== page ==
SENSUIKAN!

(I-8 by Takeshi Yuki scanned from "Color Paintings of Japanese Warships")

Stories and Battle Histories of the IJN's Midget Submarines

1 July 2013

By Bob Hackett and Sander Kingsepp

Discussion & Questions


Kure. In 1934, the IJN constructed her first two prototype midget submarines, capable of the amazing speed of almost 25 knots underwater. The new weapon was intended to be used in the future decisive battle, firing their torpedoes at enemy’s battle line from point-blank range. Initially, midget submarines were to be carried into the battle area by tenders (CHITOSE, CHIYODA, MIZUHO and NISSHIN), each embarking a dozen craft. Given their vital purpose, midget submarines were known under a bewildering variety of cover designations, such as Type A improved ASW target (Ko-Hyoteki), "special storage tubes” (Tokugata Kakuno-to) or simply "pipes" or "tubes”.

Ko Gata (Type A) class midgets were powered by an electric motor, but were incapable of recharging their batteries. Initially, they were completed at Karasu-Kojima Torpedo Factory, but in fall 1942 production was transferred to Ourazaki on Kurahashi Jima, a small island about 12 miles S of Kure. More than twenty Type A’s, including a few three-man training boats, had been completed before Pearl Harbor.

The last A type midget (HA-53) was completed in May 1943 as the Otsu Gata (Type B ) prototype. Later, HA-49 through HA-52 were rebuilt as Type B midgets. The Type B midgets were designed to overcome the shortcomings of the Type A midgets. They were equipped with a diesel generator (a converted tank engine) to recharge their batteries while running on the surface. This change tripled the range of the Ko-Hyoteki.

Subsequent production models were designated Hei Gata (Type C). This group was numbered HA-54-100. HA-54 was completed in Jan '44 and HA-100 in Aug '44. Some ten were converted to training boats.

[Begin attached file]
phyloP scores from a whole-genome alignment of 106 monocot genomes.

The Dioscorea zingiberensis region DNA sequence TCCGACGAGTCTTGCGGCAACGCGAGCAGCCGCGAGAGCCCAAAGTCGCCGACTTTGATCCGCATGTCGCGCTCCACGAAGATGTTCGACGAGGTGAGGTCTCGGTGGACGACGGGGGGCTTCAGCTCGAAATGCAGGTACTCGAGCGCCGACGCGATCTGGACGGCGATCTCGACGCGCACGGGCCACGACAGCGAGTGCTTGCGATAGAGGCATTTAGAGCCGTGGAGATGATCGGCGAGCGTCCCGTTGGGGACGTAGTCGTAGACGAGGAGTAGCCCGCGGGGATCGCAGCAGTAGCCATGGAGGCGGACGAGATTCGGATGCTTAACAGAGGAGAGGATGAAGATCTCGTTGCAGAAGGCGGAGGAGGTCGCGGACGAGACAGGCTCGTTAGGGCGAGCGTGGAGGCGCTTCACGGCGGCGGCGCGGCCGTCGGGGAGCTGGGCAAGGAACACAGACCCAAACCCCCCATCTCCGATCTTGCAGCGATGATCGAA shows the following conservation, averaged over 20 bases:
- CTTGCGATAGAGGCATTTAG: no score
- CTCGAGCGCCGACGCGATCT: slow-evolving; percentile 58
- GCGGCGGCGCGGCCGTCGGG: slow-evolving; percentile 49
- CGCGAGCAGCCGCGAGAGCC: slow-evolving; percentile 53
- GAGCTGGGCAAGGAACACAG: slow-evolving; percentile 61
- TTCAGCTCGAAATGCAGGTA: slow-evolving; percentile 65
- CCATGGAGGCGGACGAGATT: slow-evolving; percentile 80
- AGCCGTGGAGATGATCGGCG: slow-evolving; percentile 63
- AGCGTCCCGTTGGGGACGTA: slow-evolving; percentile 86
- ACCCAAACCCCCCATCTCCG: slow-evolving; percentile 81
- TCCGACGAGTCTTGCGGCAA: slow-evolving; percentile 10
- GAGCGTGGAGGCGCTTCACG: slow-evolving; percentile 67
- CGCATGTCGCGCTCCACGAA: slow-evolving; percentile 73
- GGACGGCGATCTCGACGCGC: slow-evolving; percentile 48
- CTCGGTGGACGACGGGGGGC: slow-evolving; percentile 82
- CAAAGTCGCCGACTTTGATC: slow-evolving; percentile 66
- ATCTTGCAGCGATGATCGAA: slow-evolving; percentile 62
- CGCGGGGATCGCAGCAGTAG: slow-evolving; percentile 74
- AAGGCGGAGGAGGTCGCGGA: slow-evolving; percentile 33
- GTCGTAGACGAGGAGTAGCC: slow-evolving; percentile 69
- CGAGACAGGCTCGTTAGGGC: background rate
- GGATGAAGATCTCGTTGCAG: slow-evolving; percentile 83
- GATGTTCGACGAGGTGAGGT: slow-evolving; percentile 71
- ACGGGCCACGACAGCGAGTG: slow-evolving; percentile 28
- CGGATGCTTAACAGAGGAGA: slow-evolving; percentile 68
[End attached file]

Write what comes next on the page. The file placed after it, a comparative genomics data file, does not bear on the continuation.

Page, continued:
Koryu (Type D) Tei Gata midget submarines were equipped with more powerful diesels and electric motors and could recharge their batteries faster. These changes again tripled their range. They were four feet longer and weighed 60 tons. Designed power underwater was 600 shp, but on most boats it was limited to 500 shp as a result of shortage of batteries. The crew was increased to five men, but the lack of bunk space for the crew limited her practical endurance to only three days. The first Type D, HA-101, was completed in May '44 and accepted into service on 28 May 1945. By war's end, 115 were completed and another 496 hulls were in various stages of construction. At least five Type D's were lost in operations at Okinawa in March 1945.

Kairyu (Sea Dragon) (aka SS Kanamono or Metal fitting Type SS) midget submarines. Kairyu was an independent design envisaged in early 1943 as a fast two-man "glider” submarine with small diving planes on both sides. It was "piloted” by a stick, just like an aircraft. The original version carried two 17.7-inch (45-cm) torpedoes mounted externally amidships. Most Kairyus were converted into suicide craft, carrying a 1,320 lb. (600-kg) warhead in the nose. Two prototypes were completed at Yokosuka in 1944. In February 1944, production began at eleven separate facilities, but was hampered by material shortages. By war’s end, 224 of a planned 760 boats had been completed, most at Yokosuka and Uraga Dock in Tokyo and at Fujinagata in Osaka. None went on operational missions.